Caribbean Ghostwriting addresses a question central to the fields of postcolonial, feminist, and African diasporic studies: how are we to know the colonial past when the lives of colonized and enslaved people were largely written out of history? Caribbean authors Michelle Cliff, Maryse Conde, and Dionne Brand address the silences and gaps of historiography by fleshing out overlooked historical figures in literary form. These authors do not simply reconstruct lost lives, but rather they foreground the tension between the real, material traces of people's lives and the fact of their erasure. In novels that are at once historical, biographical, and artistic, they portray real but sparsely documented and therefore haunting histories through a strategy identifiable as "ghostwriting." Erica L. Johnson defines ghostwriting as an important genre of Caribbean literature through which authors literally ghostwrite stories for lost historical figures even while they poetically preserve the unspeakable nature of the archival lacunae their novels engage. Erica L. Johnson teaches world literature at Wagner College.
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Moi Tituba The Haunting Signifier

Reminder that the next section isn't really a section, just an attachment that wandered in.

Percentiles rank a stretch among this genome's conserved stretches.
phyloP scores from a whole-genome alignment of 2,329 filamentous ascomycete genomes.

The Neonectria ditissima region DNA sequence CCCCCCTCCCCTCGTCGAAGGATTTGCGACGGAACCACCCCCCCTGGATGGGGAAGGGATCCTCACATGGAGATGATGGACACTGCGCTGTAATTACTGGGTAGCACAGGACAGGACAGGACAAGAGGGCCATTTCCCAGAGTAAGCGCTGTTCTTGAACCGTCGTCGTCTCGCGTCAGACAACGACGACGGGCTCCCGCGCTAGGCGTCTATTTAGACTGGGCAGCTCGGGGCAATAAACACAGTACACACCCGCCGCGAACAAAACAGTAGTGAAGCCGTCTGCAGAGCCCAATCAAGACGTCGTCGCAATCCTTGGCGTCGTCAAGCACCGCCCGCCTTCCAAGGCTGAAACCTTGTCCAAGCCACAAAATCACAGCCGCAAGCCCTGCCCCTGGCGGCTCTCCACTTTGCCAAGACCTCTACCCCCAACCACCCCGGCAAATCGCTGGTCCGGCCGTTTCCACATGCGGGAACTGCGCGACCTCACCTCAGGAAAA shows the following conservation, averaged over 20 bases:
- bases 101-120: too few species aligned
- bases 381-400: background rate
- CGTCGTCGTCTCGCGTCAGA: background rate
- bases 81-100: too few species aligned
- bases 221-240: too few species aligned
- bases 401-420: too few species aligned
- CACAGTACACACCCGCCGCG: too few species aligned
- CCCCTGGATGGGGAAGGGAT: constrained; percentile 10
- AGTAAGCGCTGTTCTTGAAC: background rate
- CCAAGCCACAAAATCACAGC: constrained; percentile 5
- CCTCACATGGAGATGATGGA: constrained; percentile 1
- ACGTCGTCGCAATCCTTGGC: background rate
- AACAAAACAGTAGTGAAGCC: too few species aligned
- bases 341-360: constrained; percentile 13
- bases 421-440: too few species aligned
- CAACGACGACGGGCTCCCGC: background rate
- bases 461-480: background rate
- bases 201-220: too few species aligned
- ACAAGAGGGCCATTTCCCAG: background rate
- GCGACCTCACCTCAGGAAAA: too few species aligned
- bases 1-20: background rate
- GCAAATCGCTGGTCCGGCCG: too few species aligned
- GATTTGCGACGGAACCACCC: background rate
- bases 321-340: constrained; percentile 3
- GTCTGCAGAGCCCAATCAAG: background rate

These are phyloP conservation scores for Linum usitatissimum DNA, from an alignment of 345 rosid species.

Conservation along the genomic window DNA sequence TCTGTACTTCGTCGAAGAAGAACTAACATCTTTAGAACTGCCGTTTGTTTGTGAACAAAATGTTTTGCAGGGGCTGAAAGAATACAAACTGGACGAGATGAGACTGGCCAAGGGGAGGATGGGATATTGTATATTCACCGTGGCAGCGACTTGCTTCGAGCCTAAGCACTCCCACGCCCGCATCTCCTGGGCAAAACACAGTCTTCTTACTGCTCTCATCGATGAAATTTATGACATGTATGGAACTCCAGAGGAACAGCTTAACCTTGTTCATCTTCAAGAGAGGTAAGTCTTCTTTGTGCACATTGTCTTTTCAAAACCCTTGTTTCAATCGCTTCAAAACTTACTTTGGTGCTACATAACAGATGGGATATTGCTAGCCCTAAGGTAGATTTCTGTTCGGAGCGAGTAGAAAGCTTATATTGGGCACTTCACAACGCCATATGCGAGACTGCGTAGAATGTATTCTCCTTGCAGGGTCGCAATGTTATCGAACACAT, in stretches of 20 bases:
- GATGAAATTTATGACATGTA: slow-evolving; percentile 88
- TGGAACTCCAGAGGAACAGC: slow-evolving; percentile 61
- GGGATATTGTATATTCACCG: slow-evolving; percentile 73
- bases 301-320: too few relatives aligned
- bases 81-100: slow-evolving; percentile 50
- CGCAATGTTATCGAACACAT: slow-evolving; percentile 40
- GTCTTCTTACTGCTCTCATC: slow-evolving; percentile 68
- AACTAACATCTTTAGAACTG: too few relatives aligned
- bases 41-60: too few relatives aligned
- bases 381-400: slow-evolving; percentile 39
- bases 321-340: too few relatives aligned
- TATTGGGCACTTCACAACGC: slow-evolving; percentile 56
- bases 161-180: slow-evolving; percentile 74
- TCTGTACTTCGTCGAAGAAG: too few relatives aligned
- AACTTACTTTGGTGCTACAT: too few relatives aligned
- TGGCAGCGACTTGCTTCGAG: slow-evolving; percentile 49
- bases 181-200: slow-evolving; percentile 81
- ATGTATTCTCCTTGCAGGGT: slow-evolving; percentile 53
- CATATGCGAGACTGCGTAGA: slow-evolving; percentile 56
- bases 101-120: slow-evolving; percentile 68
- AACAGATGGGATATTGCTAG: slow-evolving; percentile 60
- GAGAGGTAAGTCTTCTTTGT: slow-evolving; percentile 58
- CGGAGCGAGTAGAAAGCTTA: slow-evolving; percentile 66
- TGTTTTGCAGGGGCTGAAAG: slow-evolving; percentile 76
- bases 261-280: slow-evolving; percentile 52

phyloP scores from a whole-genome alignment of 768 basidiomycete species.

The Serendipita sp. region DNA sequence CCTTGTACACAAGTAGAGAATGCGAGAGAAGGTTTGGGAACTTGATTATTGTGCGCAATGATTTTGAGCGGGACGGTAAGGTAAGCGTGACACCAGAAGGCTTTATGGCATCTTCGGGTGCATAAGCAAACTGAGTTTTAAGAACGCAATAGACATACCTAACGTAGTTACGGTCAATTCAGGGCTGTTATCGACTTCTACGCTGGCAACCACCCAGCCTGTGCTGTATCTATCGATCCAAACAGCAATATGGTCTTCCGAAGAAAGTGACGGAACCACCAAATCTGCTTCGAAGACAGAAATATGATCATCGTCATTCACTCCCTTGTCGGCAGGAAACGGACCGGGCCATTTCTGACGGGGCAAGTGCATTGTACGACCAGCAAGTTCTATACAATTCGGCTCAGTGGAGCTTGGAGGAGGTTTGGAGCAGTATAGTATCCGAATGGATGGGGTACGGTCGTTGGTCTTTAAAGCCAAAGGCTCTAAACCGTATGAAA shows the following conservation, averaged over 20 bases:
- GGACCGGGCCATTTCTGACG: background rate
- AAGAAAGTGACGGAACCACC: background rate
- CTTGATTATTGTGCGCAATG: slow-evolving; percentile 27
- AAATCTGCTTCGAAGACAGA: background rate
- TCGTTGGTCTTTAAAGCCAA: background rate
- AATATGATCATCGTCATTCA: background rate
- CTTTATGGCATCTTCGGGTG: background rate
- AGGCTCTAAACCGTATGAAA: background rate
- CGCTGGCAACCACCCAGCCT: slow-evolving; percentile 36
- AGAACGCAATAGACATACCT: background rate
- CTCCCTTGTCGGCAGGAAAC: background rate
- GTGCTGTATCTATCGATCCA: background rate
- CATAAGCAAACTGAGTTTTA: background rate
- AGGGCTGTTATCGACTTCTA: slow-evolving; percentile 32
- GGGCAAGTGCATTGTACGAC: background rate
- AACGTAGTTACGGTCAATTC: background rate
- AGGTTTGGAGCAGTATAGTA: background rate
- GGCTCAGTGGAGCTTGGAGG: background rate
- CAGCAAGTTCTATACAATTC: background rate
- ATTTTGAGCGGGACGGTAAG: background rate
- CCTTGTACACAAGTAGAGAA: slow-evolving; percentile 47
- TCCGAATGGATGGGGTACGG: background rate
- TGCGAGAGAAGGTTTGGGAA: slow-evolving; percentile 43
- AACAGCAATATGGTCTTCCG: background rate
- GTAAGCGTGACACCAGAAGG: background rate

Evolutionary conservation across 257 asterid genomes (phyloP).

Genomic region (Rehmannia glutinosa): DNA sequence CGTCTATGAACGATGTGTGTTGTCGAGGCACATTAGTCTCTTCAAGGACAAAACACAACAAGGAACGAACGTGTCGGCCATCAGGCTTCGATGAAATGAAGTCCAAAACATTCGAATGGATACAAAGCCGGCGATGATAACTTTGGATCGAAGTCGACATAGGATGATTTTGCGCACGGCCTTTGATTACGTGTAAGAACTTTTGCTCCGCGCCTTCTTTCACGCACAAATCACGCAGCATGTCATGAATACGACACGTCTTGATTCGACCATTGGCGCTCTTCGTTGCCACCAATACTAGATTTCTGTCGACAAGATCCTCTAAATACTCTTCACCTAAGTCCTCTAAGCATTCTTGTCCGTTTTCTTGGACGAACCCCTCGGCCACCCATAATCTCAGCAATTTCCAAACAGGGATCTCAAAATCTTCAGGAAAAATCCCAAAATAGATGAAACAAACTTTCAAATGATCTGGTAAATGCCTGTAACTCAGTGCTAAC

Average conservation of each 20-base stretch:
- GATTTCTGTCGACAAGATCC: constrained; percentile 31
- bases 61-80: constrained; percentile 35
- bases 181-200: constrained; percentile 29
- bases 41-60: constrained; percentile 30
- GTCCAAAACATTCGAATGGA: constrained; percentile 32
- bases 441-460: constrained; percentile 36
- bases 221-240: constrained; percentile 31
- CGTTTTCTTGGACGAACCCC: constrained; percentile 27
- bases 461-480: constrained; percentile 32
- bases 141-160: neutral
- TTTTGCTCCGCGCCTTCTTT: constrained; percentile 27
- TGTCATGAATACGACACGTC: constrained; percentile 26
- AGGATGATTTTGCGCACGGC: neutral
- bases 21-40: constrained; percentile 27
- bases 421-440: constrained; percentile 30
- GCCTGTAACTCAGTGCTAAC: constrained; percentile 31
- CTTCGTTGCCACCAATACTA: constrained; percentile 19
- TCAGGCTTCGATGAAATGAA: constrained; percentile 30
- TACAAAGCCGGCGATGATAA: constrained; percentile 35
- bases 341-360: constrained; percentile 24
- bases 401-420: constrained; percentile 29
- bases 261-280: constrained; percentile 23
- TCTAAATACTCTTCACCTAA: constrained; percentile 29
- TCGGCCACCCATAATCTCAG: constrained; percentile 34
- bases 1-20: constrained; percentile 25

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Abeng Abraham and Torok absence African American Annie Christmas archival authors Barbados Beloved Bola Bola's Brand Brown's raid Carib Caribbean history Caribbean literature characters Cliff Cliff's novel Clover colonial Conde Conde's confession context critical critique cultural diasporic Dionne Brand discourse Dukats erasure ethical example exile experience fiction floating signifier fragments Free Enterprise gaps genre ghost ghostly ghostwriting Harpers Ferry historians historical figure historical representation historiography ibid imagination Indian John Brown Kamena knowledge Lacan literary lives Margaret Garner Marie Ursule Mary Ellen Pleasant memory Michelle Cliff Middle Passage Morrison narration past phantom Pleasant's story postcolonial postmodern present Puritan purloined letter queer racial reality refers rememory resistance role Salem scene secret six Sethe Sethe's silence slavery Spivak storytellers strategy subaltern subaltern historiography temporal tion Tituba torical transcripts transgenerational trauma narrative trauma theory trials understanding unforgetting unrepresentable Ursule's voice Wilson-Tagoe witch witness woman women writes